Stress Relief. A corporate associate at Goodwin Procter working long, hard hours felt like she was drowning. After an EML course she reported experiencing less of the “duck syndrome,” where, for the sake of appearances, she felt she had to look calm and serene on the surface, but underneath she was paddling for her life. With EML she was able to settle and focus her mind. She could manage the volume and difficulty with greater efficiency, and felt less stressed.
Understanding, Compassion and Joy. An assistant district attorney mid-way through a nine-week EML training at theSan Francisco District Attorney’s Office reported that when someone stole his parking space on a busy Saturday night, he exclaimed to the driver with joy, “Have a great night!” He couldn’t say whether he or his wife was more astonished. Plus, it was four days later when he reported the incident, and he was still feeling good about it.
Family. A corporate attorney who took EML said her husband reported she was “just better” to him after the training.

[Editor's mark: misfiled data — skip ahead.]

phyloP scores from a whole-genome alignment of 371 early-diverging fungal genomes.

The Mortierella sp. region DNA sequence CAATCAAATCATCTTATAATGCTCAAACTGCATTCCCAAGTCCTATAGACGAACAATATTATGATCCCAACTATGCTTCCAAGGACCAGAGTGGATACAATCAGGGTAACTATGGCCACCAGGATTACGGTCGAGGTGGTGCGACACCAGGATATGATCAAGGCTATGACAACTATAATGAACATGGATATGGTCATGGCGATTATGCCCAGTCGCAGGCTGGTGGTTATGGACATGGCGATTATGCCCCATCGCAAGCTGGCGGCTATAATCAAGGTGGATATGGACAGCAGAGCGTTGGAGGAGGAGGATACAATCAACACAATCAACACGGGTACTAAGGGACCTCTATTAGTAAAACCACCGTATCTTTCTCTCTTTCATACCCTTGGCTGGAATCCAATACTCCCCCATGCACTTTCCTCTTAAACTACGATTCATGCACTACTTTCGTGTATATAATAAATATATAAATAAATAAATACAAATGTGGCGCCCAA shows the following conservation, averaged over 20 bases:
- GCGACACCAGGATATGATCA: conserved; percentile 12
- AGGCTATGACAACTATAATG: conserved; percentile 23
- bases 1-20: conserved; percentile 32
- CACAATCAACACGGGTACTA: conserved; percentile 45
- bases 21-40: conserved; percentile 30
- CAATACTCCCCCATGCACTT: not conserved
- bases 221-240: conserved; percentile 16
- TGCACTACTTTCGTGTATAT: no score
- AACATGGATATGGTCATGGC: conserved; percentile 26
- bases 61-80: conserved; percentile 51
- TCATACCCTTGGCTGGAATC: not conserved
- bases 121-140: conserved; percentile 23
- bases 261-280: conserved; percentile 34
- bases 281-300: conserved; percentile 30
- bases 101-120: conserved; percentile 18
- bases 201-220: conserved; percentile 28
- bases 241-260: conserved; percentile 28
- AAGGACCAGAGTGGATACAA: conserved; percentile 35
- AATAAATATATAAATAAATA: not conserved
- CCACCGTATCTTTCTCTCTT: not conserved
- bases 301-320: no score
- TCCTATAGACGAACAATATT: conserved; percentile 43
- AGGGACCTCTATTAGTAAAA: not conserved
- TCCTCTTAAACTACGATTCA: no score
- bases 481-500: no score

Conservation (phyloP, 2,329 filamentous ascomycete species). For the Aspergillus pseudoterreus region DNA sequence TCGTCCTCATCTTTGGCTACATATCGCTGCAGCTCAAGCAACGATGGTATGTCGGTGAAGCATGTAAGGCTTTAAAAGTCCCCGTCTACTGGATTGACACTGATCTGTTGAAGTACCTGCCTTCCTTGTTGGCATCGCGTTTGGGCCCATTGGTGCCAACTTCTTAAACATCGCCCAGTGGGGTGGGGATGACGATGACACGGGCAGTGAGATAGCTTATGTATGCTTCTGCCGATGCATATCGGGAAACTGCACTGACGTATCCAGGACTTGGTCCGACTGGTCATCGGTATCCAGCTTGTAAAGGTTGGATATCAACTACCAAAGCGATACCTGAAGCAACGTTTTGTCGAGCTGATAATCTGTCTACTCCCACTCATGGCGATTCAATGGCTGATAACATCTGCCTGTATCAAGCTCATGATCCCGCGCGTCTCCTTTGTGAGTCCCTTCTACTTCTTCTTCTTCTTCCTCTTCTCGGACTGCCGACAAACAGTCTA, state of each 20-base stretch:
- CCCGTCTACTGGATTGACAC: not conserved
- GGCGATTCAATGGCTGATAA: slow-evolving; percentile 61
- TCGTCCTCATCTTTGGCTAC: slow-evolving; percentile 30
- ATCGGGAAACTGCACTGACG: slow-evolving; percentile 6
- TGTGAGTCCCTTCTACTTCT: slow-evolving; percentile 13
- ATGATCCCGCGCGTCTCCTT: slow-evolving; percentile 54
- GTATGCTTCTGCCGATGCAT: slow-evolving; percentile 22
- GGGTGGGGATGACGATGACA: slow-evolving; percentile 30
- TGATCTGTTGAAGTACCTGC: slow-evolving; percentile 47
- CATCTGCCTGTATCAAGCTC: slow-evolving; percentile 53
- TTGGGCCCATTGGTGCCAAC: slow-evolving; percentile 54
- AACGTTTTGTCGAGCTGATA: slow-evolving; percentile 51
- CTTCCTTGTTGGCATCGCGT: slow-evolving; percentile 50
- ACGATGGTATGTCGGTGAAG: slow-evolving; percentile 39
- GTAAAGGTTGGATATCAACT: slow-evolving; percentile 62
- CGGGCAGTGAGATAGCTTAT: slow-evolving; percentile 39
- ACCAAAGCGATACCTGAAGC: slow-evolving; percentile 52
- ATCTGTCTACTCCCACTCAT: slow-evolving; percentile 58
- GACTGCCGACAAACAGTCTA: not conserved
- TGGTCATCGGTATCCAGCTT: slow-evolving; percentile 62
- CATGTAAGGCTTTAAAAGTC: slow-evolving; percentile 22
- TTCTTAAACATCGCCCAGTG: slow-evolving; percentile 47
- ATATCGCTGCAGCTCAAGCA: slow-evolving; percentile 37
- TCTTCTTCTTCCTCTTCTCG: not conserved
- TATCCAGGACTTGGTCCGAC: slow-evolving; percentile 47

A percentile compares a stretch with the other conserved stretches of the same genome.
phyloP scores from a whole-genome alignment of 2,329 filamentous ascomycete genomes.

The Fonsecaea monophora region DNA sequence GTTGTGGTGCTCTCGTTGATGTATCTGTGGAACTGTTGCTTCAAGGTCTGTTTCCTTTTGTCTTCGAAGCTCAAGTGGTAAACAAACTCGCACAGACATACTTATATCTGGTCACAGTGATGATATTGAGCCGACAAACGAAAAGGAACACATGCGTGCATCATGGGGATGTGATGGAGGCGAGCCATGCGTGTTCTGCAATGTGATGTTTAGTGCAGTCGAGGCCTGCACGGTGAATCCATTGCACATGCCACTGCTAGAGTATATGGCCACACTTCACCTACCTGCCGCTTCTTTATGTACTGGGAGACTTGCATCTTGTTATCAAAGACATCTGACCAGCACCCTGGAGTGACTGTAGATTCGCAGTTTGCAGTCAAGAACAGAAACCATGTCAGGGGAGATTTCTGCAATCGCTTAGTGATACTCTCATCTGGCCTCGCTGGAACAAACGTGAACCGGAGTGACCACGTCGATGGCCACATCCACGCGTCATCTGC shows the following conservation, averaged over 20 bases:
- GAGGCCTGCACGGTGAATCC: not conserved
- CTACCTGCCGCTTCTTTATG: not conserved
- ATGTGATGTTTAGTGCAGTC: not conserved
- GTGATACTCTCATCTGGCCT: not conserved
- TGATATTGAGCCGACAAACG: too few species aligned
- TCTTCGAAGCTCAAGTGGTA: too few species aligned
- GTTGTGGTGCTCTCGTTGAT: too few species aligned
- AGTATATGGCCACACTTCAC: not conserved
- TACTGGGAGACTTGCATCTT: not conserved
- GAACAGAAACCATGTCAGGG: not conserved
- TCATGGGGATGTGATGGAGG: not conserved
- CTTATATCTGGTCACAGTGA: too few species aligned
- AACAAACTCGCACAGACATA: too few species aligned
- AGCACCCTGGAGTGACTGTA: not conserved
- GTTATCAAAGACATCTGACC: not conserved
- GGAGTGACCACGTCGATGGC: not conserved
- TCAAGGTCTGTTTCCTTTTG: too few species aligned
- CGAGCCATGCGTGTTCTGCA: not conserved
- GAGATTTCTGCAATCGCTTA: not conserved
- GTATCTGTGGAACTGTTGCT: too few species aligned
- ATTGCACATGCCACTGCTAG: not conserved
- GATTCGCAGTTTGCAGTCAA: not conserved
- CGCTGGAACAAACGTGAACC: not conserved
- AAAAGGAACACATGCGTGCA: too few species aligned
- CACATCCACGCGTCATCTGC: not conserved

Effectiveness. In the middle of an EML training, a trial lawyer decided to employ compassion towards the other attorneys. After he trounced his opponents he received a call. “Thank you,” one losing attorney said. “I appreciated how thoughtful you were during the trial.”
Courage. In a recent EML training, attorneys brought to mind a very difficult person and then sat for a few minutes with how uncomfortable or even disgusted they were with the person. Pulling out their computers, they were then instructed to address a letter to the person, beginning with, “I may be misunderstanding the situation, but…,” and ending with “I wish you well.” They were free to fill in the middle however they chose, using kindness and respect, even if they believed they would not be met with such positive qualities of mind.
The exercise is one we use frequently in EML, and is called, “What about the other guy?” It is an exploration in employing the courage to be mindful even when the other person is not. The MCLE credit for the exercise is ethics.